If you want to win over rapper and producer Backxwash (Ashanti Mutinta), start a conversation with her by talking about the outlier sounds of American rapper–producers Missy Elliot and Timbaland.
I’m speaking with her a couple of days after she fired up audiences at her first-ever Toronto show—the February edition of the eighth annual Long Winter interarts series—and she’s back home in Montreal, still a bit tired. The joy in her voice cannot be contained when discussing Elliot’s cadences, cockiness, and affinity for weird beats. “I’m putting on my songwriter’s hat,” she warns me, before diving into a breakdown of Elliot’s brilliance. “It’s just the unapologetic nature of Missy Elliot— a black woman rapping and making music how she wants, when she wants, and killing it every time. It even—almost—inspired me to dance, but I couldn’t do it,” she says, followed by boisterous laughter. This warm laughter erupts throughout our talk, when she reflects on both joyful and challenging experiences.
Since her 2018 debut, F.R.E.A.K.S., Backxwash—a stage name that was inspired by her punk streak—has put her own spin on Elliot’s ideas via the outrageous beats, blunt lyrics, and shape-shifting style of her gender-defying release Black Sailor Moon and her occult-inspired Deviancy. With at-your-throat lyrics exploring race, spirituality, cis-bigotry and gender, Backxwash is definitely in control of her creative realm.
Raised in Zambia, Backxwash says rap resonates for her on many levels. “It’s the rebellious nature of it and the approach,” she explains. “In rap, words have to rhyme; it’s almost mathematical in that sense. Then you realize, ‘Oh no. Wait! There’s an aspect of songwriting that I’m missing.’” So, at age thirteen she began creating beats using a studio program—beats come before lyrics in her creative process—while recording in studio early tracks like “Hip Hop 101,” which she recalls with amusement. Rap gradually became a means to express herself in ways her daily life didn’t allow. After high school she moved to Canada, reuniting with her siblings and earning a computer-science degree before music and her authentic identity combined to usher her into a new life.
Backxwash had always sensed she was different, this knowledge reflected on the track “F.R.E.A.K.S,” which refers to an early childhood experience that saw her first embrace her non-binary identity. “In first grade [my family] couldn’t really afford new shoes. I had these shoes that my mom called unisex—but they were not unisex, they were girl shoes for real,” she laughs. “People used to make fun of me, but I was just like, ‘Whatever. These are my shoes,’ and I continued wearing them. I think that was just one of the aspects of challenging and thinking about identity growing up, because not only did I have those shoes, but people at first glance thought I was a girl—I looked very androgynous.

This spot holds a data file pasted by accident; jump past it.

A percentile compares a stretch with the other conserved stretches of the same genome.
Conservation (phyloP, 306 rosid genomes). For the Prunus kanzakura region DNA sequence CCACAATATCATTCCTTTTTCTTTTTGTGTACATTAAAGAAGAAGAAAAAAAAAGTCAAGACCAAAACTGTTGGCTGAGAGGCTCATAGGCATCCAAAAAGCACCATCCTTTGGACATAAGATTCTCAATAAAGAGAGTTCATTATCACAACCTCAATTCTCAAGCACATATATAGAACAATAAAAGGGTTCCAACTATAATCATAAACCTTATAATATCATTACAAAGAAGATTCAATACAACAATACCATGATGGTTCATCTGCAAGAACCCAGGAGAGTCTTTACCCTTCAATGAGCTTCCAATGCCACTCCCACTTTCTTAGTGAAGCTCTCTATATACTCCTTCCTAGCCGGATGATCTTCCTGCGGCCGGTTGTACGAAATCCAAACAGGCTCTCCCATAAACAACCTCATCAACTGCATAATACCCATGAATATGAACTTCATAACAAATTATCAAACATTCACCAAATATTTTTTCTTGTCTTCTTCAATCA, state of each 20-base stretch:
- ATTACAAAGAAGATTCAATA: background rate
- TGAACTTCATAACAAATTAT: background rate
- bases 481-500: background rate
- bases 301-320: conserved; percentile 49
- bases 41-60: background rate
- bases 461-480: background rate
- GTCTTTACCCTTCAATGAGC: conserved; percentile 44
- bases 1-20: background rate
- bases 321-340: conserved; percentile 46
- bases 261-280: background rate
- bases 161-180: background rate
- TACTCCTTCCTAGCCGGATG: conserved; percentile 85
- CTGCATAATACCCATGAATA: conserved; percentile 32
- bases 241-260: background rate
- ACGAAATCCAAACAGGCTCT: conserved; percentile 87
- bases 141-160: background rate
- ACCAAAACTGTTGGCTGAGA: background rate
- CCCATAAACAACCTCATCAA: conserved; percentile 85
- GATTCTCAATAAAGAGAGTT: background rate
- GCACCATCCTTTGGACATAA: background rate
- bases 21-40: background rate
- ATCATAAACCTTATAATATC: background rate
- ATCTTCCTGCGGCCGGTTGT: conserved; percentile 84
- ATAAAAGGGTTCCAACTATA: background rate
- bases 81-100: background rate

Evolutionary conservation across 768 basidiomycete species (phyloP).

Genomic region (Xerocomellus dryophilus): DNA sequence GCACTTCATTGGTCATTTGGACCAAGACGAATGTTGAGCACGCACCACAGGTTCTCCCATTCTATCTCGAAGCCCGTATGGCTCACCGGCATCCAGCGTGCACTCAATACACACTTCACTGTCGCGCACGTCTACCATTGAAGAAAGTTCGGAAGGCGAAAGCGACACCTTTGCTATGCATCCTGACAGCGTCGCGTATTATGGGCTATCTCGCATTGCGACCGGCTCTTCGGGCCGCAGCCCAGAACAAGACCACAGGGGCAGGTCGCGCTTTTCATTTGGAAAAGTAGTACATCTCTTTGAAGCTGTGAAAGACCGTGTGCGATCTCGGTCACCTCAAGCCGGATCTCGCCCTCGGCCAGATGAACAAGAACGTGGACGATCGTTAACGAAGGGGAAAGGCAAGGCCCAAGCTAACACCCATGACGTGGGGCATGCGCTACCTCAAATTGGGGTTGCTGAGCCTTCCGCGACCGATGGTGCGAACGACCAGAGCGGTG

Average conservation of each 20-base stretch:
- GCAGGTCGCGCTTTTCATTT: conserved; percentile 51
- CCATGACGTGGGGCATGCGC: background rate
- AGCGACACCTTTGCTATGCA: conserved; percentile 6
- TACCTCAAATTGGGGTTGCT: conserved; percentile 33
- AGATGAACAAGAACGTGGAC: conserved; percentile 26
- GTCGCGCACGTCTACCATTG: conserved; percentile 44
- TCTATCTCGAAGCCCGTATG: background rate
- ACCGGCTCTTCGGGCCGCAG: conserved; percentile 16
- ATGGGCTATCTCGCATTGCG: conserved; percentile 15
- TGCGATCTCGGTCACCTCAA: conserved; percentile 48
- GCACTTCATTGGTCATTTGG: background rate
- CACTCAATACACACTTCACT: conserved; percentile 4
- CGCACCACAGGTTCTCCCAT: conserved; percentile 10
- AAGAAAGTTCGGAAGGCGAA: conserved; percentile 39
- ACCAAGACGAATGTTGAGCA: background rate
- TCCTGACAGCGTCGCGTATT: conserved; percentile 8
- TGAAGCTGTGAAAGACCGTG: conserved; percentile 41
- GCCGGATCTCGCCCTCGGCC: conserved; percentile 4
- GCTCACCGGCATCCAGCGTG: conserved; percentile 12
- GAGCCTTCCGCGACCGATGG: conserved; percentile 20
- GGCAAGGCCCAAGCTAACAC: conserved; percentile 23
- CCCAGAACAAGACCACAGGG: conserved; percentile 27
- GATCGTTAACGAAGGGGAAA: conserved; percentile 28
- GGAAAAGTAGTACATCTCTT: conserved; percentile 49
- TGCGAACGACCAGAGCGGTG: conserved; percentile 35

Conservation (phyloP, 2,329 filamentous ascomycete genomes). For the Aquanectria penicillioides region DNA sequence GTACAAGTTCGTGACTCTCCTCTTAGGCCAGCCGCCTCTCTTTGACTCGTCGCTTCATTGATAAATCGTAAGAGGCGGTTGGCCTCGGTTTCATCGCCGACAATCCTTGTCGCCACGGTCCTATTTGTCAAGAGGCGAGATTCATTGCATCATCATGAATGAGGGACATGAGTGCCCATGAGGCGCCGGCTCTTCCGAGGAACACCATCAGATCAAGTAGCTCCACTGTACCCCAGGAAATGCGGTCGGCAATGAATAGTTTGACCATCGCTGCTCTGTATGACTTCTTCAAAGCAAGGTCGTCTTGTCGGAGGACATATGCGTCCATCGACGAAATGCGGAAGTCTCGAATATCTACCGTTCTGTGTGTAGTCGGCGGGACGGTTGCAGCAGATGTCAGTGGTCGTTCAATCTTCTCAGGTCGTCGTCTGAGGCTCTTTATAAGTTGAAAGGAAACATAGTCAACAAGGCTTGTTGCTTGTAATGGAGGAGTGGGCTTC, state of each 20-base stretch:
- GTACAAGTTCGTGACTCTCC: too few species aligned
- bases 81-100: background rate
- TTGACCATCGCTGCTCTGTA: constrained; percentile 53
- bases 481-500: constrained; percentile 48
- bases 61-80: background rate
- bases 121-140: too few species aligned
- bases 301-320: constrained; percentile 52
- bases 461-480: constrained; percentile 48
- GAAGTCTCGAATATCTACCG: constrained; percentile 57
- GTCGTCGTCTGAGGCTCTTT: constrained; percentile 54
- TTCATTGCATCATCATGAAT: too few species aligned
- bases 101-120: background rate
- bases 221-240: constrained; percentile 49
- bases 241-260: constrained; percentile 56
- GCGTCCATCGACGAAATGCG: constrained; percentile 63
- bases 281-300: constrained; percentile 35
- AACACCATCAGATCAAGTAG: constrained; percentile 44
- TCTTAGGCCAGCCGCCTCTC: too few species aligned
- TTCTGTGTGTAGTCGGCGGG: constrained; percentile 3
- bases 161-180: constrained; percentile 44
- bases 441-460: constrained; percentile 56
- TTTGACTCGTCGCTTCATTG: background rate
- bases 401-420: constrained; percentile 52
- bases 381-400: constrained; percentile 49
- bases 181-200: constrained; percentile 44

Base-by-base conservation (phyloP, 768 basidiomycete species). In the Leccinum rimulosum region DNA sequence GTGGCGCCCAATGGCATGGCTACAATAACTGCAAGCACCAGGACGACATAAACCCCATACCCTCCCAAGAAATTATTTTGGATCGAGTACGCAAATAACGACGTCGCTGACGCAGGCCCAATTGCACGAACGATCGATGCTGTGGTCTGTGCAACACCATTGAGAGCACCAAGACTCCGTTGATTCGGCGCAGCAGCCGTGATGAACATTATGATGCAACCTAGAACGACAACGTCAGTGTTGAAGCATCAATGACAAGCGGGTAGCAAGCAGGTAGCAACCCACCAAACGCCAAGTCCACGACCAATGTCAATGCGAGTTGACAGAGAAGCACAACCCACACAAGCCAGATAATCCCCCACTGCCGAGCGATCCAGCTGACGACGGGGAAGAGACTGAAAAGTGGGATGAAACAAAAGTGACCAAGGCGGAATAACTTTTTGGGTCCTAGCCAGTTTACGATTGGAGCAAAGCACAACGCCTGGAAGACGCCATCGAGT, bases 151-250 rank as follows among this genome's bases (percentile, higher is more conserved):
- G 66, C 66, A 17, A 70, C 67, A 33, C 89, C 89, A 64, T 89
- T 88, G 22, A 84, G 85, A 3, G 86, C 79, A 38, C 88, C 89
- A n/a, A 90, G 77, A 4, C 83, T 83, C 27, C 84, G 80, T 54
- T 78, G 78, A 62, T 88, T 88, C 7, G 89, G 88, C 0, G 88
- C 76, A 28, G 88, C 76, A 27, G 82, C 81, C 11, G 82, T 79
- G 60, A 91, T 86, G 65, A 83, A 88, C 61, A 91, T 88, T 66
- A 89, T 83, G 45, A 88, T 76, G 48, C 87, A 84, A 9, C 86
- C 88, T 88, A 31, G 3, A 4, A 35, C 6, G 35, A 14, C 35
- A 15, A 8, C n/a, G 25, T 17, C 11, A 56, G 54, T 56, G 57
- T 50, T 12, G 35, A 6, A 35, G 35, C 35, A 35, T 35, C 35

“It’s interesting how if nobody had ever stopped me and said, ‘Oh, no, you’re a boy,’ this would have continued, and I probably would have lived more freely. During high school and junior high, you want to socialize, so that idea is kind of taken out of you. It’s when you grow older that you start remembering, ‘This part makes sense and this other thing makes sense.’ And you’re like, ‘This is who I am. I was right.”
After rediscovering and acknowledging her authentic identity, Backxwash felt free to question other aspects of her life for the first time, including religion. “I was raised Christian, and the more that you read, you discover that, as Africans, we have our spirituality, and our spirituality is what missionaries called witchcraft—everything that is not a Western religion was seen as evil and bad spirits. Using the word witch is like taking back and poking fun at the term.
“What I practice is traditional spirituality from my tribe.”
Though admittedly shy, she began performing everywhere, growing a fan base throughout Montreal and on the Internet for what she calls “productive rage.”
“It’s been really healing, letting all of these thoughts out, because I don’t talk about it much to other people,” she says. “The best avenue for it is the music. The next album is really personal as well—more to do with my mental health. I remember writing lyrics the other day and thinking, Wow, I’m saying stuff I don’t like hearing about myself.
“It’s therapeutic. And if someone is going through something similar it would be nice if my lyrics could help them.”
Performance photo of Backxwash by Pierre Langlois.
Audio: "Don't Come to the Woods" composed and performed by Backxwash. From the album Deviancy (2019).
Discover the music of Backxwash here.